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Pro-choice advocates protest new Missouri abortion law

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Pro-choice advocates protest new Missouri abortion law

Protesters gathered at noon Tuesday in downtown Columbia and vowed action on the abortion law passed last week by the Missouri legislature.

House Bill 126 outlaws all abortions at eight weeks except in cases of medical emergencies, according to previous Missourian reporting. The bill has not yet been signed by Gov. Mike Parson, but he has said that he will sign the bill.

Kay Metcalf chants along with protesters voicing opposition to the abortion law

Kay Metcalf chants along with protesters Tuesday outside of Columbia city hall voicing opposition to the abortion law passed last week by the Missouri legislature. The recent legislation regulating abortion in Missouri, Alabama and Georgia spurred protests nationwide.

Tuesday’s demonstration in front of city hall was organized by Planned Parenthood Advocates of Mizzou and CoMo for Progress. Lyra Noce, chair of the Boone County Democrats, urged approximately 50 people in the crowd to make their disapproval known at the ballot box.

Lyra Noce speaks to the crowd gathered in downtown Columbia

Boone County Democratic Central Committee leader Lyra Noce speaks to the crowd gathered Tuesday in downtown Columbia. Missouri’s House Bill 126 outlaws abortions at eight weeks except in cases of medical emergencies.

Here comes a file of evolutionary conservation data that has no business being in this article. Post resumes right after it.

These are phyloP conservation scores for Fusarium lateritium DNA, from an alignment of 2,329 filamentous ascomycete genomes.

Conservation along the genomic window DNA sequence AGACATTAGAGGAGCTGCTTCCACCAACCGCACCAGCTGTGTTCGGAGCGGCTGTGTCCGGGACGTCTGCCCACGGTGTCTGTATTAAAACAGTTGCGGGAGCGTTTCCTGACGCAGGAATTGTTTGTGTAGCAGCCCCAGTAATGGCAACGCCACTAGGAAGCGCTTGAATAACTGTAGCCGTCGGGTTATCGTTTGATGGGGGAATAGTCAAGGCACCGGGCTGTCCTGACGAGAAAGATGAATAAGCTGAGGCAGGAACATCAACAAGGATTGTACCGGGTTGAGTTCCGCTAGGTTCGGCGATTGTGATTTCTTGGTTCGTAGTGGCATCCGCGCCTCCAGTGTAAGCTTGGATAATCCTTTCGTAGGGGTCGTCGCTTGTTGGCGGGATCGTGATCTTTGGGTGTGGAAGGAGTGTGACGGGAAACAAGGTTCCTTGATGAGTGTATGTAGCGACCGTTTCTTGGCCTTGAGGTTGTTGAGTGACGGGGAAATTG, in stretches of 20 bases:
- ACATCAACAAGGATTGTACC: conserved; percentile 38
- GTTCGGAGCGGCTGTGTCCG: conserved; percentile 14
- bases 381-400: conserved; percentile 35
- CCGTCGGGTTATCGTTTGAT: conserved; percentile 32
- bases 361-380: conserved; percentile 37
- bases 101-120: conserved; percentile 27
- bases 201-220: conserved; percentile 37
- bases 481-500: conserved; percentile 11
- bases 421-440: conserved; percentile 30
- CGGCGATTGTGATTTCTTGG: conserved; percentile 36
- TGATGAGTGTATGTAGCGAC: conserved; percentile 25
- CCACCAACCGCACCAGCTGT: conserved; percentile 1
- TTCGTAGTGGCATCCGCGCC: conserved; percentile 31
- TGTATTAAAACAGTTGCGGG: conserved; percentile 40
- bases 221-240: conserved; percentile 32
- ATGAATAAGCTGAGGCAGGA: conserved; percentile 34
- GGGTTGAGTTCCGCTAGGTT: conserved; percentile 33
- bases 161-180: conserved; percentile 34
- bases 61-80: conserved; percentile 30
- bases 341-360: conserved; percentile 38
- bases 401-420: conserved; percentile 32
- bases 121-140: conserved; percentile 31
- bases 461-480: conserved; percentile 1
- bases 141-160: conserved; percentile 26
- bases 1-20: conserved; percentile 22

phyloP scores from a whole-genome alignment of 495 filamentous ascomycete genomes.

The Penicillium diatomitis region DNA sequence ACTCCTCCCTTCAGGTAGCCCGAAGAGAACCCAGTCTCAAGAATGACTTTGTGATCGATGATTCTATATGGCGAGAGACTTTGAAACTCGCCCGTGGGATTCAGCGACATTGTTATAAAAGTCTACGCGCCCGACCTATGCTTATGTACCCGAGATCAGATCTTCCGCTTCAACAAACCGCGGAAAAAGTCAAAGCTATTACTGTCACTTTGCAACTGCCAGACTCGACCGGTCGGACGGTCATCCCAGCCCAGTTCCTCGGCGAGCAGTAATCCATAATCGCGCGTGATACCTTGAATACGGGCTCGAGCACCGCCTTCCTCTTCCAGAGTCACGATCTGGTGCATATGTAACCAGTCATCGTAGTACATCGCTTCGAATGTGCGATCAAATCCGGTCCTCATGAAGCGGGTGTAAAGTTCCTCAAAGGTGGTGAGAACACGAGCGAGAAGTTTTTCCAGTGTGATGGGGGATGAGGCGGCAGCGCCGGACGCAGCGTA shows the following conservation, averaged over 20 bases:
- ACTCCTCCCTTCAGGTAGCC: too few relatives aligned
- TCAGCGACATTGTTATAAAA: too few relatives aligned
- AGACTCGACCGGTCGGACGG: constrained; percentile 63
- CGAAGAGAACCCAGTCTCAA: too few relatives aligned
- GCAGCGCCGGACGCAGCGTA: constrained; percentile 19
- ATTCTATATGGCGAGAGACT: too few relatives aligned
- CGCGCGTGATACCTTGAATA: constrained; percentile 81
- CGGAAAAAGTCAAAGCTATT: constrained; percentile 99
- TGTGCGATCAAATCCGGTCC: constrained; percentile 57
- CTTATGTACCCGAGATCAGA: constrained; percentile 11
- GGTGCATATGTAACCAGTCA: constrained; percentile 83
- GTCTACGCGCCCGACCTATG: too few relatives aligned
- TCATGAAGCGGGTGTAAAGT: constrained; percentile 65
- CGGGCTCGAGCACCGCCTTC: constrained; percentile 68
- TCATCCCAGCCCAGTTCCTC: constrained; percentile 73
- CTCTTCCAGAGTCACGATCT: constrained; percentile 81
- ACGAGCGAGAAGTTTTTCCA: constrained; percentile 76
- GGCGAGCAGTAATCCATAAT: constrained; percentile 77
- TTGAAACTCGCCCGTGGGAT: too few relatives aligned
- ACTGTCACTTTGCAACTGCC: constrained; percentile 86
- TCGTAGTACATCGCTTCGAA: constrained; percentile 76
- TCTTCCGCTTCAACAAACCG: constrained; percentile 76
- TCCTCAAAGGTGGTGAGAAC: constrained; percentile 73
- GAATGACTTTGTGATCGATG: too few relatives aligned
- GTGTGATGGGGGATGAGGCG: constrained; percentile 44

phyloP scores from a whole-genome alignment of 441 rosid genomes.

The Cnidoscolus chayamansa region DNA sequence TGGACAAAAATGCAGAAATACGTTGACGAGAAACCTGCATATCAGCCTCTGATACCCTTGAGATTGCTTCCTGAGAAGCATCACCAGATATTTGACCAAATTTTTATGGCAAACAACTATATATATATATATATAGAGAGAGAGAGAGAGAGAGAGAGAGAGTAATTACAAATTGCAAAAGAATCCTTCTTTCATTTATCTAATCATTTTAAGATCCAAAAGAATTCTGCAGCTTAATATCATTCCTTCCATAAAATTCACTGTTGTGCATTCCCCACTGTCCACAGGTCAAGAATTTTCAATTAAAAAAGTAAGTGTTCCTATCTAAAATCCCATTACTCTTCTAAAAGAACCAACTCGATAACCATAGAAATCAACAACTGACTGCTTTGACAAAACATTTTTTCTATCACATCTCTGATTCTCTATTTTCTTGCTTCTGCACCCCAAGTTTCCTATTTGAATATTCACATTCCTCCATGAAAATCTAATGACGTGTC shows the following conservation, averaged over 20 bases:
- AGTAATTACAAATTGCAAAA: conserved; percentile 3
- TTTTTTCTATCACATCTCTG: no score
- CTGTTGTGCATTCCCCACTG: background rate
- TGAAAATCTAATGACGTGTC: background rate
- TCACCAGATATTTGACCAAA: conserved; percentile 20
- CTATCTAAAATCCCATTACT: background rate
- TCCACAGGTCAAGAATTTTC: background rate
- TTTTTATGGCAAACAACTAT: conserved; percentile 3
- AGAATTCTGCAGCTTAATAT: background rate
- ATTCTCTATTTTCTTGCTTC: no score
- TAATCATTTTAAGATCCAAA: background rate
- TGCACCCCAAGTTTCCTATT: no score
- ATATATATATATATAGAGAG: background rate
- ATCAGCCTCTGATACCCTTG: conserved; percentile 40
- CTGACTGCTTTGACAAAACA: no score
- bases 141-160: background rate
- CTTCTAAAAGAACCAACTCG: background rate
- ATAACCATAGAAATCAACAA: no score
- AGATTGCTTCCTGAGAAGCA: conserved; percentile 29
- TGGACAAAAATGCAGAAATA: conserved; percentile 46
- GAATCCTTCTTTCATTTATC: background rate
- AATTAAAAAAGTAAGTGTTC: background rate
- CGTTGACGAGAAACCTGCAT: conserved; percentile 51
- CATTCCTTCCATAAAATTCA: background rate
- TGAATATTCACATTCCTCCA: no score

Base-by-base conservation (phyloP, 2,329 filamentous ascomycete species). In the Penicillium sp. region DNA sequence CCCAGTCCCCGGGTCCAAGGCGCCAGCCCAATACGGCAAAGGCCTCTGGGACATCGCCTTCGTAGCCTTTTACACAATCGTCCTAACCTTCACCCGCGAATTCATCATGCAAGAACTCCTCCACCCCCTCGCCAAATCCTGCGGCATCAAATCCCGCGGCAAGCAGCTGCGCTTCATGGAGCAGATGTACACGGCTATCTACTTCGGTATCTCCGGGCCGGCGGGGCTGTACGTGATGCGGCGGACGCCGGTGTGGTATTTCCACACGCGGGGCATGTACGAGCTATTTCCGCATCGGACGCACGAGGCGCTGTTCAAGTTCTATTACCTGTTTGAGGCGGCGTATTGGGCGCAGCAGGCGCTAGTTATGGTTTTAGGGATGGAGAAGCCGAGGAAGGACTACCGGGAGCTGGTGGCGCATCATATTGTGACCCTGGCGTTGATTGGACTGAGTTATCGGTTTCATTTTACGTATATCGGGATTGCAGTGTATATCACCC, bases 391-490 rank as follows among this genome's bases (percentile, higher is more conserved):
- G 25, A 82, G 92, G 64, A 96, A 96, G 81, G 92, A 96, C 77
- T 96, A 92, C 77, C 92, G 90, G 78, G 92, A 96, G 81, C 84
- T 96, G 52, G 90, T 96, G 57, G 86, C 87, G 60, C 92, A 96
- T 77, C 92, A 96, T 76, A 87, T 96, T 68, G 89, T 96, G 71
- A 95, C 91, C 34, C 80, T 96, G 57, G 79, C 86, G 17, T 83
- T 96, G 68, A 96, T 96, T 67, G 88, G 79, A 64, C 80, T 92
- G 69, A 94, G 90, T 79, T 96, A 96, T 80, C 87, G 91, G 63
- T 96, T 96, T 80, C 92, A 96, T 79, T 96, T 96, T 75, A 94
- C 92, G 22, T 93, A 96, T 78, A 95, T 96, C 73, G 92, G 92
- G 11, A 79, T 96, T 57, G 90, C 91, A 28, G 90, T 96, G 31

“I will do everything in my power to elect people who will stand and fight for my right to make medical decisions between my doctor and myself,” Noce said.

The event attracted a variety of ages and genders.

Susan Pereira, a physician who joined the gathering, said she has been pro-choice since the 1970s. She spoke to the crowd about her lifetime of activism.

Susan Pereira speaks to a crowd

Columbia physician Susan Pereira speaks to a crowd during the nationwide Stop the Ban protest Tuesday outside City Hall in Columbia. Pereira is a family medicine doctor and an advocate for all women’s rights to an abortion.

In reference to the most recent abortion bans, Pereira said, “I’m furious and I’m scared and I’m sad. ... It’s appalling to me.”

DeAnna Quietwater Noriega stands with her service dog

DeAnna Quietwater Noriega stands with her service dog as she listens to a speaker during the national Stop the Ban protest Tuesday in Columbia. About 50 people protested on the corner of Broadway and Eighth streets.

Mike Garrett attended the rally to advocate for the rights of his young daughter, who he said is “coming into womanhood very soon, and I couldn’t sit it out knowing that my mother, her grandmother, has more rights than she does.”

Magdalena Johnston rejected the idea that outlawing abortions after eight weeks would be beneficial to the health of mothers and children.

“If they wanted to make this world better, they would be giving us sex education, they would be giving us free birth control, they would be putting stricter laws on rape,” Johnston said, “if they really wanted to fix the issue, but they don’t.”

Supervising editor is Katherine Reed

  • Reporter for the Columbia Missourian. I am a senior studying investigative journalism and political science. Reach me at mmhtgb@mail.missouri.edu, or in the newsroom at 882-5720. See more of my work at mollyhart.org

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